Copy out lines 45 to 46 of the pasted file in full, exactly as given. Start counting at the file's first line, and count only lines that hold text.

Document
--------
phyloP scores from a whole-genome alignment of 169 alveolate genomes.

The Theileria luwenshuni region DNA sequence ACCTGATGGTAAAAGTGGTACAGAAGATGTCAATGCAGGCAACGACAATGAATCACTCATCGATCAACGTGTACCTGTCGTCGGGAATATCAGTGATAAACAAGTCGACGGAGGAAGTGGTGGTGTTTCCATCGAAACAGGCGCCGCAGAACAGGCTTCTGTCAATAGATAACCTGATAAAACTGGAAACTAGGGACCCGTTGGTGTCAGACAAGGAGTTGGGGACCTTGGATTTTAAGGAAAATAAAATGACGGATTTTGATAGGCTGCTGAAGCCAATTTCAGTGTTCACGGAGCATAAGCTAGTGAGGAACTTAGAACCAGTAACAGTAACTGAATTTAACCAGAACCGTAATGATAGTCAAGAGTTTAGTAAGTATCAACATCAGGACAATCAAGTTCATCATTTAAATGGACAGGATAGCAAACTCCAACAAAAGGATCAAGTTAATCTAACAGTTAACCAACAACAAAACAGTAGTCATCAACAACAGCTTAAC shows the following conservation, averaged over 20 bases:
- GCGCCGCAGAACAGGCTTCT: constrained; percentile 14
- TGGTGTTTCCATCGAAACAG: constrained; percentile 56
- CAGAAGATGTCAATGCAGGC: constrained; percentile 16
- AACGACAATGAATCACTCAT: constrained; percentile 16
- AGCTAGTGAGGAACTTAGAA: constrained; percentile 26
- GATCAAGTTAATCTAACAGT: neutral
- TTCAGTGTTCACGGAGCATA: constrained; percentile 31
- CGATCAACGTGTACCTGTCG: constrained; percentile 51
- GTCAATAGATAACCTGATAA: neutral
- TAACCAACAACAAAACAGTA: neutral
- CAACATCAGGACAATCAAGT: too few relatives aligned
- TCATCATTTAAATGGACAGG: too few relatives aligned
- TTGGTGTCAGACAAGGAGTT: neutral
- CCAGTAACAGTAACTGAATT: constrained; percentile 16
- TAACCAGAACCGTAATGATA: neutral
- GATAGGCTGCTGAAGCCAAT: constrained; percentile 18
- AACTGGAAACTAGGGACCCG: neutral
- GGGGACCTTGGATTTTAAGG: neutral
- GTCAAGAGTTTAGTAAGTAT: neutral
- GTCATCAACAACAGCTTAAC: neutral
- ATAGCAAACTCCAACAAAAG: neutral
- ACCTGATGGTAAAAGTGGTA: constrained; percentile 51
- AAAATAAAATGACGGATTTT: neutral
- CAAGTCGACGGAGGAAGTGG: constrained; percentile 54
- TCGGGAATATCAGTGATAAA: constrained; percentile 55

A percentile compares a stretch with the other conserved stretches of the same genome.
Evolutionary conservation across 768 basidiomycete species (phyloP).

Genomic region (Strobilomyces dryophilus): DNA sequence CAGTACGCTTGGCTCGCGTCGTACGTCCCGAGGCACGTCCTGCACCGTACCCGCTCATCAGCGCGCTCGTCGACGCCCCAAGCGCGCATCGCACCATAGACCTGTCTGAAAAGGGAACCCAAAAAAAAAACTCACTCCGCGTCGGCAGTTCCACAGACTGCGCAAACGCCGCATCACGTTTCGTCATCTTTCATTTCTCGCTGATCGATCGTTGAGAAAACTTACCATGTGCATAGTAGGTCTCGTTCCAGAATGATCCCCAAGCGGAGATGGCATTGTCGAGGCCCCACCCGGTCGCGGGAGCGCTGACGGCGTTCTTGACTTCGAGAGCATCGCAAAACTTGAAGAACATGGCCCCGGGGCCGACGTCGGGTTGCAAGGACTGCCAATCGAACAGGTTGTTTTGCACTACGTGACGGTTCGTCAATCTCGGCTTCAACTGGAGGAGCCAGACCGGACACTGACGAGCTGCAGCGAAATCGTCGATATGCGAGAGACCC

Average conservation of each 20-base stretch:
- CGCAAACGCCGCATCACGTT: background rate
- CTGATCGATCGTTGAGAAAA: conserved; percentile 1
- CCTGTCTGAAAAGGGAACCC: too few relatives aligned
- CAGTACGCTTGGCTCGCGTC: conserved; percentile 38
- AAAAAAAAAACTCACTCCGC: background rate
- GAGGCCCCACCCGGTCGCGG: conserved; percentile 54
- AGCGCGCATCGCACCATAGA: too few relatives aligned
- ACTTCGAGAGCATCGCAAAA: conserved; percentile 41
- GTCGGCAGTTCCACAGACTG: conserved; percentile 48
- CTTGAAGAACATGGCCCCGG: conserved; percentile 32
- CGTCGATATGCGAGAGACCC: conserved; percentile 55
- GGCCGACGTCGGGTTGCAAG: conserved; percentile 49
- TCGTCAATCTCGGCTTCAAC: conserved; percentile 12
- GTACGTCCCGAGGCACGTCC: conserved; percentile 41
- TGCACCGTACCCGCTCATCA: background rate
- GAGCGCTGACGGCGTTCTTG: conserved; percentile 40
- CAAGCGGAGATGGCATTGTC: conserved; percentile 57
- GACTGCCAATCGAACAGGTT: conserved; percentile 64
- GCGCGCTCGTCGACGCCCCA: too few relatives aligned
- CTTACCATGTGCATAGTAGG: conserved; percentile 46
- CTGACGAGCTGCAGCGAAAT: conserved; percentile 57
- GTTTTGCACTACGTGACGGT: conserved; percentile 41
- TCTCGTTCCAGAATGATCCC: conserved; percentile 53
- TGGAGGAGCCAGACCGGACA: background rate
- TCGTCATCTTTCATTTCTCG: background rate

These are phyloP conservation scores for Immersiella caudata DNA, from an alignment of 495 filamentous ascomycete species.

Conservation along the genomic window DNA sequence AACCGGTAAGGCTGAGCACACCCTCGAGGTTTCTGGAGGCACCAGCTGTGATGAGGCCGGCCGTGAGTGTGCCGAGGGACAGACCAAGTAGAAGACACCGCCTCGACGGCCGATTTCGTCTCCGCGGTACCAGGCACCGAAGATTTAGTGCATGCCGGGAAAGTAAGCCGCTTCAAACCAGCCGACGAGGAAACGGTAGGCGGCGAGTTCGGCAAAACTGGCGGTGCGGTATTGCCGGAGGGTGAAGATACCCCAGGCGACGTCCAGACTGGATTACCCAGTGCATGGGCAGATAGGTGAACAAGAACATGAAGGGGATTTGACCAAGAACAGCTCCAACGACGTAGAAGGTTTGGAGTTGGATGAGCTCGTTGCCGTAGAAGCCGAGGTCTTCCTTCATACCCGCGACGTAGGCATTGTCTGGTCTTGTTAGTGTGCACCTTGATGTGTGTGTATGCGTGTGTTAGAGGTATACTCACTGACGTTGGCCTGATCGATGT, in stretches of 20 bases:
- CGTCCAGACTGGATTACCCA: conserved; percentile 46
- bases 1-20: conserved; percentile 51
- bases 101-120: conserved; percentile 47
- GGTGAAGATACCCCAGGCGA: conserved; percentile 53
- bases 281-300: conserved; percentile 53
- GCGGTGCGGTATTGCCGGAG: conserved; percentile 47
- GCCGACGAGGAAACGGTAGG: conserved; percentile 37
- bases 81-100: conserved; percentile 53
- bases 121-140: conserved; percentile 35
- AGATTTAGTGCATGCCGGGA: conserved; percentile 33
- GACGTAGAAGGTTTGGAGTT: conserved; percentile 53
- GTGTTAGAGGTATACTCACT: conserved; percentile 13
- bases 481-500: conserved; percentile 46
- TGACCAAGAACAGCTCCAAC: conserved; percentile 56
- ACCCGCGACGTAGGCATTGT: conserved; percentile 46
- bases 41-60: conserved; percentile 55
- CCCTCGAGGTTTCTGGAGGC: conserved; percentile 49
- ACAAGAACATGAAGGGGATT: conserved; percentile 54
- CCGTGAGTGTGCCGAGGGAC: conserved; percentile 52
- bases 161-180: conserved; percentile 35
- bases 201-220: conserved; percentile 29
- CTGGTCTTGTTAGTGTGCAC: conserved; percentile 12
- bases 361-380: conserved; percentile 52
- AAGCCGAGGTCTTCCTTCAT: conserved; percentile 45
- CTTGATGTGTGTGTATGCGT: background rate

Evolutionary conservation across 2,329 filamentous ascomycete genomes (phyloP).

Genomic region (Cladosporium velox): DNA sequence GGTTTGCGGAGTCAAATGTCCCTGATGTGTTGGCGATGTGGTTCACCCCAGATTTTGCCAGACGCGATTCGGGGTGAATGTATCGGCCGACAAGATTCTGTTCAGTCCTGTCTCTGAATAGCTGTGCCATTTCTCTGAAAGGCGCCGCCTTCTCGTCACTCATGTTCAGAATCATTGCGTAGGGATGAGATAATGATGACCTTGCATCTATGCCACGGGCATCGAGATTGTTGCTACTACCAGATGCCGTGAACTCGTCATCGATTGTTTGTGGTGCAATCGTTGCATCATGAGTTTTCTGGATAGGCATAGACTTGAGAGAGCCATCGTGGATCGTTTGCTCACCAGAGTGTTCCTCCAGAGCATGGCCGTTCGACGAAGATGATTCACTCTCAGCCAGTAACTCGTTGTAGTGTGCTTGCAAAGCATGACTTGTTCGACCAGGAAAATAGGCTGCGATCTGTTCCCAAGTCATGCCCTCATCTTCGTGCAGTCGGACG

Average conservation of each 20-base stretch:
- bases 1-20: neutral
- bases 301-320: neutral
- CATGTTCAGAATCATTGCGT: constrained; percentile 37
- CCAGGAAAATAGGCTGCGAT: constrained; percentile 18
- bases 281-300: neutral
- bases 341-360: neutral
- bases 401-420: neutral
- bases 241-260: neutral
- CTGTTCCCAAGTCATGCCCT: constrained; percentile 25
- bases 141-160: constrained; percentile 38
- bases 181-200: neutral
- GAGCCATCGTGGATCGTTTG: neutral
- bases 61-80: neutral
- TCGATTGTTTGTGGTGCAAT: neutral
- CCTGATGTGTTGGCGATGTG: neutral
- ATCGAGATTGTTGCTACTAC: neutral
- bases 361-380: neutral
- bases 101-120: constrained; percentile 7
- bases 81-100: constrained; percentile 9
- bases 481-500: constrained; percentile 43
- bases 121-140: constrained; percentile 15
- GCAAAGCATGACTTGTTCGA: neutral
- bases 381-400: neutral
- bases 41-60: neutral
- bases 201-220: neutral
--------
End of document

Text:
- GTACGTCCCGAGGCACGTCC: conserved; percentile 41
- TGCACCGTACCCGCTCATCA: background rate